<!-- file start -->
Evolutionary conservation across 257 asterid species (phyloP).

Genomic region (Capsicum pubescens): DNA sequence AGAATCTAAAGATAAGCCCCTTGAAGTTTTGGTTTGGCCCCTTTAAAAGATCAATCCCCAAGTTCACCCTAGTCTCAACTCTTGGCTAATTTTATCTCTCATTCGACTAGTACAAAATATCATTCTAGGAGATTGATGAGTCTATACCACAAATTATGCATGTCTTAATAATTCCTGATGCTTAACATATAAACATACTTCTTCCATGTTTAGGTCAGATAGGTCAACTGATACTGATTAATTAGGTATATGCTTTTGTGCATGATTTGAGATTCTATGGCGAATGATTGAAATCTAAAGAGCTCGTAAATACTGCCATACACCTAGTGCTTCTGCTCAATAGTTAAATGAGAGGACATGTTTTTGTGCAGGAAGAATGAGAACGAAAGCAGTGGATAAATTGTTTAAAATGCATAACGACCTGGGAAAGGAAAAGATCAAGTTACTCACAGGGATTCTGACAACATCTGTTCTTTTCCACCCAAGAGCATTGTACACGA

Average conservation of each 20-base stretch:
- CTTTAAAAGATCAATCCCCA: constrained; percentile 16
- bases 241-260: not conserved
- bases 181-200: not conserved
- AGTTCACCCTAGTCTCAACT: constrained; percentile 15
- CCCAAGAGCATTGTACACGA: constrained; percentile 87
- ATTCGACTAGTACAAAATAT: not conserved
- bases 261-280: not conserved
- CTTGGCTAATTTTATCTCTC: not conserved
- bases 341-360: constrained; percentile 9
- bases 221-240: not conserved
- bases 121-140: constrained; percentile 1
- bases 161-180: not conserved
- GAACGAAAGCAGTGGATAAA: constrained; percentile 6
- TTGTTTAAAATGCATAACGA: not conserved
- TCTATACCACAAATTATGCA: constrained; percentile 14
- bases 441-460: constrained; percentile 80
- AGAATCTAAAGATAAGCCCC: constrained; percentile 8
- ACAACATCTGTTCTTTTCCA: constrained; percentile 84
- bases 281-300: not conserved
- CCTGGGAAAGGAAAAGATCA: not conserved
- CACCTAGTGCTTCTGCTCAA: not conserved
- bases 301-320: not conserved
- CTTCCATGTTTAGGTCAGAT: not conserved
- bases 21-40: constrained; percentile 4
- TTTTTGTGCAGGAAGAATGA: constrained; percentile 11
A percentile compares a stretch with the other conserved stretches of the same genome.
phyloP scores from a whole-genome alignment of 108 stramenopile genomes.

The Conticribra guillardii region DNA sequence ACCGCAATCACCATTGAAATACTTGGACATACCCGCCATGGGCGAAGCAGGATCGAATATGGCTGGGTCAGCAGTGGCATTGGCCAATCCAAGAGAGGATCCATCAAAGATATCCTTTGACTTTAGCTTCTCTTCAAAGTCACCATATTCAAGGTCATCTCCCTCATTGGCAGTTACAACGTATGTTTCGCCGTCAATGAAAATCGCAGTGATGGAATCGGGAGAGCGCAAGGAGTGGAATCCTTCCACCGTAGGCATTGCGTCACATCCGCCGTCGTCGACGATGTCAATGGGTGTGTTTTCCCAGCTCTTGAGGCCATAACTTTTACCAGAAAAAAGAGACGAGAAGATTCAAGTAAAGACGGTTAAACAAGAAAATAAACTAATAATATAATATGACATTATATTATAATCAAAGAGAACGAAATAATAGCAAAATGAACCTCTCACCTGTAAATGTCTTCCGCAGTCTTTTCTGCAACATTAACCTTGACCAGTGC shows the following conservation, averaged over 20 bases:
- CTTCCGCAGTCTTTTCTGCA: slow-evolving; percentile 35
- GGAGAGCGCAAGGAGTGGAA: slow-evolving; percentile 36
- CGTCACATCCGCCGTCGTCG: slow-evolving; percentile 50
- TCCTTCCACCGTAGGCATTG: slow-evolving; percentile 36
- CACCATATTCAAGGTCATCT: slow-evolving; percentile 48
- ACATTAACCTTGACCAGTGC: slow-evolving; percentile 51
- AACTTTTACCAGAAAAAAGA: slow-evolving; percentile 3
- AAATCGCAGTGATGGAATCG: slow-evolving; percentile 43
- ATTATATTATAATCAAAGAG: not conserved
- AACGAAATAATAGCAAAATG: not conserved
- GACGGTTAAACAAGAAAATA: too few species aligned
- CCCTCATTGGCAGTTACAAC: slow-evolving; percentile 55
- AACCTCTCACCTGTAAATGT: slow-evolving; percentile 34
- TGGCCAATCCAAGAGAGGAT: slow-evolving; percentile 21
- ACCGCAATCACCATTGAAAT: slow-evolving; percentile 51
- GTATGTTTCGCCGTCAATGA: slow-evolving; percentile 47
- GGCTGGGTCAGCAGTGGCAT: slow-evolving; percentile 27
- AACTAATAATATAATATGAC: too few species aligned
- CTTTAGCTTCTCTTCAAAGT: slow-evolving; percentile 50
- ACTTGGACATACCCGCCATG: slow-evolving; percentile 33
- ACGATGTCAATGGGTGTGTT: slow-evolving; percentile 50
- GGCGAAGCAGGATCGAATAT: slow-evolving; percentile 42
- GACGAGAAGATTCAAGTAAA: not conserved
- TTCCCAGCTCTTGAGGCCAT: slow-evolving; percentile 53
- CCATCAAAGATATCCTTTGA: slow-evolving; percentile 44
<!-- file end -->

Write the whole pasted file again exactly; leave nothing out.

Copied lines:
Evolutionary conservation across 257 asterid species (phyloP).

Genomic region (Capsicum pubescens): DNA sequence AGAATCTAAAGATAAGCCCCTTGAAGTTTTGGTTTGGCCCCTTTAAAAGATCAATCCCCAAGTTCACCCTAGTCTCAACTCTTGGCTAATTTTATCTCTCATTCGACTAGTACAAAATATCATTCTAGGAGATTGATGAGTCTATACCACAAATTATGCATGTCTTAATAATTCCTGATGCTTAACATATAAACATACTTCTTCCATGTTTAGGTCAGATAGGTCAACTGATACTGATTAATTAGGTATATGCTTTTGTGCATGATTTGAGATTCTATGGCGAATGATTGAAATCTAAAGAGCTCGTAAATACTGCCATACACCTAGTGCTTCTGCTCAATAGTTAAATGAGAGGACATGTTTTTGTGCAGGAAGAATGAGAACGAAAGCAGTGGATAAATTGTTTAAAATGCATAACGACCTGGGAAAGGAAAAGATCAAGTTACTCACAGGGATTCTGACAACATCTGTTCTTTTCCACCCAAGAGCATTGTACACGA

Average conservation of each 20-base stretch:
- CTTTAAAAGATCAATCCCCA: constrained; percentile 16
- bases 241-260: not conserved
- bases 181-200: not conserved
- AGTTCACCCTAGTCTCAACT: constrained; percentile 15
- CCCAAGAGCATTGTACACGA: constrained; percentile 87
- ATTCGACTAGTACAAAATAT: not conserved
- bases 261-280: not conserved
- CTTGGCTAATTTTATCTCTC: not conserved
- bases 341-360: constrained; percentile 9
- bases 221-240: not conserved
- bases 121-140: constrained; percentile 1
- bases 161-180: not conserved
- GAACGAAAGCAGTGGATAAA: constrained; percentile 6
- TTGTTTAAAATGCATAACGA: not conserved
- TCTATACCACAAATTATGCA: constrained; percentile 14
- bases 441-460: constrained; percentile 80
- AGAATCTAAAGATAAGCCCC: constrained; percentile 8
- ACAACATCTGTTCTTTTCCA: constrained; percentile 84
- bases 281-300: not conserved
- CCTGGGAAAGGAAAAGATCA: not conserved
- CACCTAGTGCTTCTGCTCAA: not conserved
- bases 301-320: not conserved
- CTTCCATGTTTAGGTCAGAT: not conserved
- bases 21-40: constrained; percentile 4
- TTTTTGTGCAGGAAGAATGA: constrained; percentile 11
A percentile compares a stretch with the other conserved stretches of the same genome.
phyloP scores from a whole-genome alignment of 108 stramenopile genomes.

The Conticribra guillardii region DNA sequence ACCGCAATCACCATTGAAATACTTGGACATACCCGCCATGGGCGAAGCAGGATCGAATATGGCTGGGTCAGCAGTGGCATTGGCCAATCCAAGAGAGGATCCATCAAAGATATCCTTTGACTTTAGCTTCTCTTCAAAGTCACCATATTCAAGGTCATCTCCCTCATTGGCAGTTACAACGTATGTTTCGCCGTCAATGAAAATCGCAGTGATGGAATCGGGAGAGCGCAAGGAGTGGAATCCTTCCACCGTAGGCATTGCGTCACATCCGCCGTCGTCGACGATGTCAATGGGTGTGTTTTCCCAGCTCTTGAGGCCATAACTTTTACCAGAAAAAAGAGACGAGAAGATTCAAGTAAAGACGGTTAAACAAGAAAATAAACTAATAATATAATATGACATTATATTATAATCAAAGAGAACGAAATAATAGCAAAATGAACCTCTCACCTGTAAATGTCTTCCGCAGTCTTTTCTGCAACATTAACCTTGACCAGTGC shows the following conservation, averaged over 20 bases:
- CTTCCGCAGTCTTTTCTGCA: slow-evolving; percentile 35
- GGAGAGCGCAAGGAGTGGAA: slow-evolving; percentile 36
- CGTCACATCCGCCGTCGTCG: slow-evolving; percentile 50
- TCCTTCCACCGTAGGCATTG: slow-evolving; percentile 36
- CACCATATTCAAGGTCATCT: slow-evolving; percentile 48
- ACATTAACCTTGACCAGTGC: slow-evolving; percentile 51
- AACTTTTACCAGAAAAAAGA: slow-evolving; percentile 3
- AAATCGCAGTGATGGAATCG: slow-evolving; percentile 43
- ATTATATTATAATCAAAGAG: not conserved
- AACGAAATAATAGCAAAATG: not conserved
- GACGGTTAAACAAGAAAATA: too few species aligned
- CCCTCATTGGCAGTTACAAC: slow-evolving; percentile 55
- AACCTCTCACCTGTAAATGT: slow-evolving; percentile 34
- TGGCCAATCCAAGAGAGGAT: slow-evolving; percentile 21
- ACCGCAATCACCATTGAAAT: slow-evolving; percentile 51
- GTATGTTTCGCCGTCAATGA: slow-evolving; percentile 47
- GGCTGGGTCAGCAGTGGCAT: slow-evolving; percentile 27
- AACTAATAATATAATATGAC: too few species aligned
- CTTTAGCTTCTCTTCAAAGT: slow-evolving; percentile 50
- ACTTGGACATACCCGCCATG: slow-evolving; percentile 33
- ACGATGTCAATGGGTGTGTT: slow-evolving; percentile 50
- GGCGAAGCAGGATCGAATAT: slow-evolving; percentile 42
- GACGAGAAGATTCAAGTAAA: not conserved
- TTCCCAGCTCTTGAGGCCAT: slow-evolving; percentile 53
- CCATCAAAGATATCCTTTGA: slow-evolving; percentile 44